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The NASA Spaceflight article Rocket Lab’s Electron rocket set for inaugural flight from New Zealand mentions the upcoming opening of a 10 day launch window:

Rocket Lab, a U.S.-based launch service provider with a New Zealand subsidiary, will become the newest entrant into the world’s launch market with the maiden voyage of its Electron rocket.

The 10-day launch window for Electron’s maiden flight opens at 09:00 NZDT (New Zealand Daylight Time) on Monday, 22 May.

The time offset for New Zealand is UTC+12, placing the opening of the launch window at 21:00 UTC on Sunday, 21 May (which is 17:00 EDT on the eastern seaboard of the United States on Sunday afternoon).

Overall, Rocket Lab’s mission is to offer “lightweight, cost-effective commercial rocket launch services” to the small satellite market.

I noticed that each of the eight engines in the outer ring seems to have two large cylinders attached at the bottom ends to the bottom of the combustion chambers, and the tops to the rocket frame. Initially I'd hoped I'd finally sighted shock absorbers - they look like compressed-gas cylinders, but considering how they are mounted that's not really likely.

Since they are mounted at roughly right angles with respect to each engine's axis, I wonder if they could be vectoring actuators, but wouldn't these large cylinders be an unusual method for vectoring engines?

One interesting point about the Electron - since the fuel and oxidizer pumps are 50 hp electric motors, there is plenty of electric power available - according to Wikipedia the Lithium battery can provide up to 1 MW of electric power.

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above x2: Illustrations of the nine Rutherford engines on Rocket Lab's Electron rocket. From here.

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  • $\begingroup$ Looks quite similar to SpaceX Merlin 1D gimbal actuators. A bit bigger relative to this engine but that would make sense if this engine is smaller. $\endgroup$ – jkavalik May 21 '17 at 13:43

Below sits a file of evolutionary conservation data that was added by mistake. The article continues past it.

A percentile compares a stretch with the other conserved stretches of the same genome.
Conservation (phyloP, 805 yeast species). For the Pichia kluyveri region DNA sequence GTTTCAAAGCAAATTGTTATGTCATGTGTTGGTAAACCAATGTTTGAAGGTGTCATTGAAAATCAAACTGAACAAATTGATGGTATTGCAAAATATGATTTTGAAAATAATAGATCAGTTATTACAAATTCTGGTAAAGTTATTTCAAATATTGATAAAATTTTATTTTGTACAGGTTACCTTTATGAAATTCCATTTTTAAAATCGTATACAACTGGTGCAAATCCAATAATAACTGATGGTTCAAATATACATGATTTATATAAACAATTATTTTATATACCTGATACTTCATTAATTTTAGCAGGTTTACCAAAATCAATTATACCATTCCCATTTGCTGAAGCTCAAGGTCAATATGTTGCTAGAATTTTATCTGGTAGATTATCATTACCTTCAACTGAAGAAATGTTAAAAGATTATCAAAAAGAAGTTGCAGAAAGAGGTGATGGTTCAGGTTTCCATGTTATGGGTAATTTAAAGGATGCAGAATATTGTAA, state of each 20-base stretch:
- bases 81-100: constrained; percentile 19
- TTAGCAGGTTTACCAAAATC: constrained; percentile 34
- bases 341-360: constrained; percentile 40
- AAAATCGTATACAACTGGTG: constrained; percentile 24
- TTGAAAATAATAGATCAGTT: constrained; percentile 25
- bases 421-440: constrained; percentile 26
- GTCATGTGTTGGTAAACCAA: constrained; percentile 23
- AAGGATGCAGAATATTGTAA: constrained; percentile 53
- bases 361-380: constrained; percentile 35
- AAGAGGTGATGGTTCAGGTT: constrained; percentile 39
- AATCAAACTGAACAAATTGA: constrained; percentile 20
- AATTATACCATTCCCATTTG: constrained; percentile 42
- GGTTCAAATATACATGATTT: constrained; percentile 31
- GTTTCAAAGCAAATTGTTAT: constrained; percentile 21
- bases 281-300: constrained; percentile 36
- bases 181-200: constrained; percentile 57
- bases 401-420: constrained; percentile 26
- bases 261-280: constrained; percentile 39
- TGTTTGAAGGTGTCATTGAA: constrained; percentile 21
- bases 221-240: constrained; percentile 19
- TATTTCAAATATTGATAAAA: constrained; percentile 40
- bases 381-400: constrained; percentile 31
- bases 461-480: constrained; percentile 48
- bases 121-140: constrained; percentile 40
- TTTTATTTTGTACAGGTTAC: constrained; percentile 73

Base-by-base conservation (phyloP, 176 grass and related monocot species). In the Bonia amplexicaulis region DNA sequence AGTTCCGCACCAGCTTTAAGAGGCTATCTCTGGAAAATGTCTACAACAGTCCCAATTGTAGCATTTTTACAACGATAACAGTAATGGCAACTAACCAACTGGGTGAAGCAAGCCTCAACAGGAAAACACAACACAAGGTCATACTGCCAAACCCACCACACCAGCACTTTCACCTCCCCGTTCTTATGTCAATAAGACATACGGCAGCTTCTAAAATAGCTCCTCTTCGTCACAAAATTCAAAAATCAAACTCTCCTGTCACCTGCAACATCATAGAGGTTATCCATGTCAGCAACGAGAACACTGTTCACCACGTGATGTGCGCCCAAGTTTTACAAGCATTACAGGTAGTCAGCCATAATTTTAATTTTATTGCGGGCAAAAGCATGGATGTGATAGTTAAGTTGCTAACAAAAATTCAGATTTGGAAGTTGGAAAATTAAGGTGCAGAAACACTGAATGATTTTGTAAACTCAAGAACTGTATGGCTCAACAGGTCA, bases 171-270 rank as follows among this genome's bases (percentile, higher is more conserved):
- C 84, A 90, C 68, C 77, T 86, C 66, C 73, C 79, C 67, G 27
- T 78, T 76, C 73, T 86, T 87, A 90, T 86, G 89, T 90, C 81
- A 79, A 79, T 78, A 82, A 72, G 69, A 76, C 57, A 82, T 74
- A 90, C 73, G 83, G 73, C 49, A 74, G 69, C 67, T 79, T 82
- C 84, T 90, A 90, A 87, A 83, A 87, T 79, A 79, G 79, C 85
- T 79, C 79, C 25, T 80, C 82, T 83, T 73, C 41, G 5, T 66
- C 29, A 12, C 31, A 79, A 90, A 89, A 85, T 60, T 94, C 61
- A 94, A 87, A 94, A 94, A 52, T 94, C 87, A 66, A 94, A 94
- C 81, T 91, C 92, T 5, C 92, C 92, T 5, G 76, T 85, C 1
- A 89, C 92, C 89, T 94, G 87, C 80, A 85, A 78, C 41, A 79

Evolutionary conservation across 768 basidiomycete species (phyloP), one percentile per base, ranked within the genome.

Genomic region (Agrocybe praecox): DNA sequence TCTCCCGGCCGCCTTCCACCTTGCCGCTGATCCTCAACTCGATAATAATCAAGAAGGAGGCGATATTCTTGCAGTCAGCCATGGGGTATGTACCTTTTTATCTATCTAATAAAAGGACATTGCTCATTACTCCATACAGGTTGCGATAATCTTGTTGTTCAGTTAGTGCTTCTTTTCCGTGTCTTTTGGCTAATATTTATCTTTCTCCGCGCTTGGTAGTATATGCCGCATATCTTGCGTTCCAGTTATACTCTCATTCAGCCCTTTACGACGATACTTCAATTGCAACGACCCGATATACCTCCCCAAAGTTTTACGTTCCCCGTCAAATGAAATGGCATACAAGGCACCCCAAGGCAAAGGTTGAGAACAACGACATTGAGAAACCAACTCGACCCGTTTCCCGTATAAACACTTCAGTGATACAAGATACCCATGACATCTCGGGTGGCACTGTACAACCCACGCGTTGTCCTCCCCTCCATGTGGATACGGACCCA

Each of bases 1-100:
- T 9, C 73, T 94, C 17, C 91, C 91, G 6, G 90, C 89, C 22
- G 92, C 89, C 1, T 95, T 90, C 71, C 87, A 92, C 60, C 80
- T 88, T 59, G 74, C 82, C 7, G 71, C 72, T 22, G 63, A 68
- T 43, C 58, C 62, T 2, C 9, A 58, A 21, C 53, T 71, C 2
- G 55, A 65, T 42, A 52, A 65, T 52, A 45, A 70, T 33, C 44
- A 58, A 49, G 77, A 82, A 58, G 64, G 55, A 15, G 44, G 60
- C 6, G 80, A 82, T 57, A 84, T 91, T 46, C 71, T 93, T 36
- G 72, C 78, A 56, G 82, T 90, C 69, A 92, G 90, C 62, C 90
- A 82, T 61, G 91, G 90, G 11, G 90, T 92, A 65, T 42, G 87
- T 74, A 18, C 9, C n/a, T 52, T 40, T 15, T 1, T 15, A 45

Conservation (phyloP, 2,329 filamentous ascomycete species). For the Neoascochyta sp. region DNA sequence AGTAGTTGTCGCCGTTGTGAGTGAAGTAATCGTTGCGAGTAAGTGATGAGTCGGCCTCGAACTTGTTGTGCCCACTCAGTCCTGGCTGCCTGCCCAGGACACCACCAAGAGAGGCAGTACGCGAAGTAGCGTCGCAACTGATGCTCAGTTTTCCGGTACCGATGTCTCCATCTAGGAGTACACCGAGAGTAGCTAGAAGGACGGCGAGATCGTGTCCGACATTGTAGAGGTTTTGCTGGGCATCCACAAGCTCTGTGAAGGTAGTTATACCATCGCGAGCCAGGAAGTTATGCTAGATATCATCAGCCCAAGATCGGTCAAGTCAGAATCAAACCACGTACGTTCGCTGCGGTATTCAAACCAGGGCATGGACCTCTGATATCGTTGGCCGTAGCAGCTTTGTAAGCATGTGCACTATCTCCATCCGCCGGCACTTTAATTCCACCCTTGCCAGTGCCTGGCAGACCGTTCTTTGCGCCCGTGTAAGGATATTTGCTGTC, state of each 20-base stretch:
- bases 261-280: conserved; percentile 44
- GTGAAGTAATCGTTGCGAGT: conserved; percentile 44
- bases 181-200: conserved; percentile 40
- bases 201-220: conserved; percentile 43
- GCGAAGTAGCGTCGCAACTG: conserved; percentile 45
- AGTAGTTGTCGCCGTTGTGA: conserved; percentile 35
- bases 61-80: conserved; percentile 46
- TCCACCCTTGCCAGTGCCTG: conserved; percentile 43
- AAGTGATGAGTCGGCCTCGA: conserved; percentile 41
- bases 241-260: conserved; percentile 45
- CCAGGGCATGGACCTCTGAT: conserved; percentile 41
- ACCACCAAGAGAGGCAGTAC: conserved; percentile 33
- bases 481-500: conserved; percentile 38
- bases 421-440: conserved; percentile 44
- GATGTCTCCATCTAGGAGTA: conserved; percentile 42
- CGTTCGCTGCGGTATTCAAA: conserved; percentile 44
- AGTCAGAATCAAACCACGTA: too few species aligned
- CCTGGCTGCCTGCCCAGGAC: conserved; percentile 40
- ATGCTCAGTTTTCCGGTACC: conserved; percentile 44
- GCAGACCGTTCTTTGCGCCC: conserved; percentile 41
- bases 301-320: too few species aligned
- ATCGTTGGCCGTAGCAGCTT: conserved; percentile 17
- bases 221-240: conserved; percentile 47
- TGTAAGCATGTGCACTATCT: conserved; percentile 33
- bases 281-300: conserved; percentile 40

• $\begingroup$ @jkavalik if you can put a pic and a few sentences together with an explanation of roughly what the cylinders are and how they work (in either case would be fine), that could be a nice answer! Somehow I thought there were motors and gears pointing the Merlins. $\endgroup$ – uhoh May 21 '17 at 13:45
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    $\begingroup$ spacex.com/sites/spacex/files/100th_m1d_4_engine28.jpg this is m-vac version. One of the cylinders can be seen clearly. You might remember some TVC issues (2nd stage) delaying a couple of launches. $\endgroup$ – jkavalik May 21 '17 at 13:48
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    $\begingroup$ Definitely gimbal actuators, whether hydraulic or electrical. $\endgroup$ – Russell Borogove May 21 '17 at 13:56
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    $\begingroup$ Would electric actuators need these? (from idarts.co.jp/3dp/wp-content/uploads/2016/03/…) $\endgroup$ – jkavalik May 21 '17 at 15:48
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The blue cylinders contain electric motors that are used to vector the engine assembly. This could be either a linear motor or a conventional motor driving e.g. a thread screw.

The pumps and the thrust vector actuators on the engine have brushless DC motors powered by batteries.

This means they can avoid hydraulics, simplifying the design.

In this 2018 photo you can see the configuration has been changed a bit from the rendering:

enter image description here

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    $\begingroup$ For 1-2 minutes of intermittent operation, I'd be surprised if you needed water cooling. Those look like cable glands to me. $\endgroup$ – Hobbes May 22 '17 at 14:41
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    $\begingroup$ The permanent magnets loose their oomph if they get too warm, but if they're not really thermally coupled to the copper, then there's just the rise in copper resistance which in this particular case is not a big deal (unless it eventually becomes one). Ya three minutes, not much chance of it going too much longer than that under any possible scenario, I see what you mean. $\endgroup$ – uhoh May 22 '17 at 14:45
  • $\begingroup$ I've just asked this follow-up question; What kind of forces and response times are needed to gimbal a mid-sized nine-engine rocket's engines? $\endgroup$ – uhoh May 22 '17 at 15:17

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